Public not buying cell ban while driving

Public not buying cell ban while driving

Illinois' ban on driving while talking on a cellphone is going over like a lead balloon.

It didn't take a genius to predict major enforcement problems when Illinois' ban on driving while talking on a cellphone took effect on Jan. 1.

If there is ever a habit ingrained in the minds of motorists, it is driving while distracted, whether by talking on a cellphone, fiddling with the radio, eating a snack or putting on makeup. Regardless of the consequences, many people don't pay as much attention as they should when behind the wheel, with sometimes catastrophic consequences.

Now the Chicago Tribune is reporting that authorities in Illinois are handing out record numbers of tickets for violations of the cellphone law while not making much progress in reducing the number of violators. State troopers handed out more than 3,000 tickets for cellphone violations between Jan. 1 and April 30, nearly three times the number during the same period in 2013.

The numbers confirm what any alert motorist can see on a daily basis in East Central Illinois. These kinds of violations are so numerous they overwhelm any concerted enforcement effort.

There's no doubt that driving while using a cellphone is a threat to public safety, and most people instinctively know that.

At the same time, people either are unaware of the ban or choose to ignore it for the sake of what they think of as convenience. When or if those habits will change is a matter of speculation, even if enforcement is increased.

We've been skeptical of this kind of traffic law because of the increased enforcement burden it places on authorities as well as the nagging nature of the law that selects one of many kinds of driver distractions to make a traffic offense.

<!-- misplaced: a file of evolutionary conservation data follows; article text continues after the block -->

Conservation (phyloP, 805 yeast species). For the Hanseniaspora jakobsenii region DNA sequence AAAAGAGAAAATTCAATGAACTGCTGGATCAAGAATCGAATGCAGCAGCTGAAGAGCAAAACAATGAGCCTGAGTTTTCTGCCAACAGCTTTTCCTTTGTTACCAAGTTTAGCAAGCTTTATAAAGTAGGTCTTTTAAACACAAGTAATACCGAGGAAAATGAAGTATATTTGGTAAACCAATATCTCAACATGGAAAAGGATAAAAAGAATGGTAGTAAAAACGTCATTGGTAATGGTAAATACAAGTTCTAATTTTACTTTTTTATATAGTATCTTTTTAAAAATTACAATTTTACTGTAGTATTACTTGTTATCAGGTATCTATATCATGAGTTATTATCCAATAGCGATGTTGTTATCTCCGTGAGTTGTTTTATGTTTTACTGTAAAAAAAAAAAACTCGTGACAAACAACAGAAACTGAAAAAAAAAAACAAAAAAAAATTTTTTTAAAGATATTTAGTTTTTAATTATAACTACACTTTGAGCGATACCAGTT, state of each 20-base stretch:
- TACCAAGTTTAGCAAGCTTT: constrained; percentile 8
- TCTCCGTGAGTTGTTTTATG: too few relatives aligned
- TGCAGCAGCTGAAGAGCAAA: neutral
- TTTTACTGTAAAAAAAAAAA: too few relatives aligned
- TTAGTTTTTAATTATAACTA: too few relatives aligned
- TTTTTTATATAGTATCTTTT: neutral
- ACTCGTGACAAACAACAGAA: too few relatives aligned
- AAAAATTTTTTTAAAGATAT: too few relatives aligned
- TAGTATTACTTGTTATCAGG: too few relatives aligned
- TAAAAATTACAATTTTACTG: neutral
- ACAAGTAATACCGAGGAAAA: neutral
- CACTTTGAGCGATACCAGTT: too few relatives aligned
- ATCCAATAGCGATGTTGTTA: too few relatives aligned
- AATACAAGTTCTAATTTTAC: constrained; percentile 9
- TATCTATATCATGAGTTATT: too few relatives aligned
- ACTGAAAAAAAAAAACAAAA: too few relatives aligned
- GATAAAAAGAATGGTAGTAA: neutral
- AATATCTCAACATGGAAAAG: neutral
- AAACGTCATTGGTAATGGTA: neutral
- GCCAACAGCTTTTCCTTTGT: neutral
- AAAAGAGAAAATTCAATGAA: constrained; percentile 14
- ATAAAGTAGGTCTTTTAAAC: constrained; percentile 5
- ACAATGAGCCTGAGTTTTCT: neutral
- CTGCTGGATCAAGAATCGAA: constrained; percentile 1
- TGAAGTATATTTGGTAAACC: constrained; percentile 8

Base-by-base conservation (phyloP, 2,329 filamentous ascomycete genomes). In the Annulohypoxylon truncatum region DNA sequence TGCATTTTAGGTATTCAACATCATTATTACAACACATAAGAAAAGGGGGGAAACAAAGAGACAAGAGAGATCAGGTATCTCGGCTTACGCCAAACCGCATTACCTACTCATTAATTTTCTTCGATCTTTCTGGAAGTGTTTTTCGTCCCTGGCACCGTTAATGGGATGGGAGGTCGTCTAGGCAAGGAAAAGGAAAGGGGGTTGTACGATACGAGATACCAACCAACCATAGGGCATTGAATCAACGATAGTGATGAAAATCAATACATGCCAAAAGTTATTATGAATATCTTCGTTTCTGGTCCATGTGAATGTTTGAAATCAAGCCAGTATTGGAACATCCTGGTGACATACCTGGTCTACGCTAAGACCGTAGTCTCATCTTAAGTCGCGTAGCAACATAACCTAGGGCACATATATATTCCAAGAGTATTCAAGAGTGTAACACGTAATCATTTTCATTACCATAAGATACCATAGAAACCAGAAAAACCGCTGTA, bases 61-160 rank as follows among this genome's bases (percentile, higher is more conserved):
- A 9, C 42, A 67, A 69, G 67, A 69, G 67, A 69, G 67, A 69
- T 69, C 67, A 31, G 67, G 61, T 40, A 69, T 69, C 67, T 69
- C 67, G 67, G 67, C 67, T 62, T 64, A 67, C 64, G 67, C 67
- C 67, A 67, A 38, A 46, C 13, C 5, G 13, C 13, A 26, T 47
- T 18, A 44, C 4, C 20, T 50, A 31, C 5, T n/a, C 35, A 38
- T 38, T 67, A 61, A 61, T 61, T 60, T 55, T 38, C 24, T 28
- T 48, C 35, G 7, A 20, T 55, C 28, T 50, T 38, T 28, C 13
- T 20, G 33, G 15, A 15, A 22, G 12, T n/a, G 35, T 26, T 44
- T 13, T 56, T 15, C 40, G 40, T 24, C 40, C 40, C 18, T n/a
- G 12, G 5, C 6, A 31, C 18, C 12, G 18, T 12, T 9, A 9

The Legislature, obviously, thought otherwise. Now the state is stuck with a cellphone ban that is widely ignored, a circumstance that can only breed disrespect for the law.

Of course, it took awhile for the public to come to terms with seat belts. Maybe the ban on driving while talking on a cellphone will prove to be a similarly acquired taste. In the meantime, drivers should try to minimize their distractions so they can maximize their and others' safety.

Sections (2):Editorials, Opinion

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dw wrote on May 14, 2014 at 12:05 pm

Illinois law does NOT prohibit talking on the cellphone! This is highly inaccurate reporting/editorializing! Illinois law requires hands-free cellphone use. And the distinction is that there is no distinction in the distraction factor, only in the monetization: it costs extra to get a good hands free connector, so you must be of a certain class to chat and drive. A class legislators easily fall into!

The take-home lesson is that the research shows that it doesn't matter much whether chatting on the cell phone is done hands free or not: it's still distracted driving. So for THIS reason, the law is useless.

The research also points to driving while on the cell as equivalent to driving drunk:
Spoiler: Myth: CONFIRMED. (though they are using hand-held phones)

Here's the legal text of 625 ILCS 5/12-610.2 "Electronic communication devices"

So the law needs to be strengthenend, not removed.  As far as enforcement, it's a simple matter to check the cell phone records of a person who was involved in an accident and determine whether they were on the phone at the time and levy the fines appropriatly.


j.dexter wrote on May 15, 2014 at 6:05 pm

Actually,  there is a hands free device built in all cell phones and, in most cases, a search warrant is required to conduct a search of a cell phone. This makes it very difficult to enforce in the way you explained as judges and prosecutors will not obtain search warrants for traffic accidents unless they involve a fatality.

On a side note, the number of exemptions written into the cell phone law also makes it very difficult to enforce. It's just not a very well written law to begin with.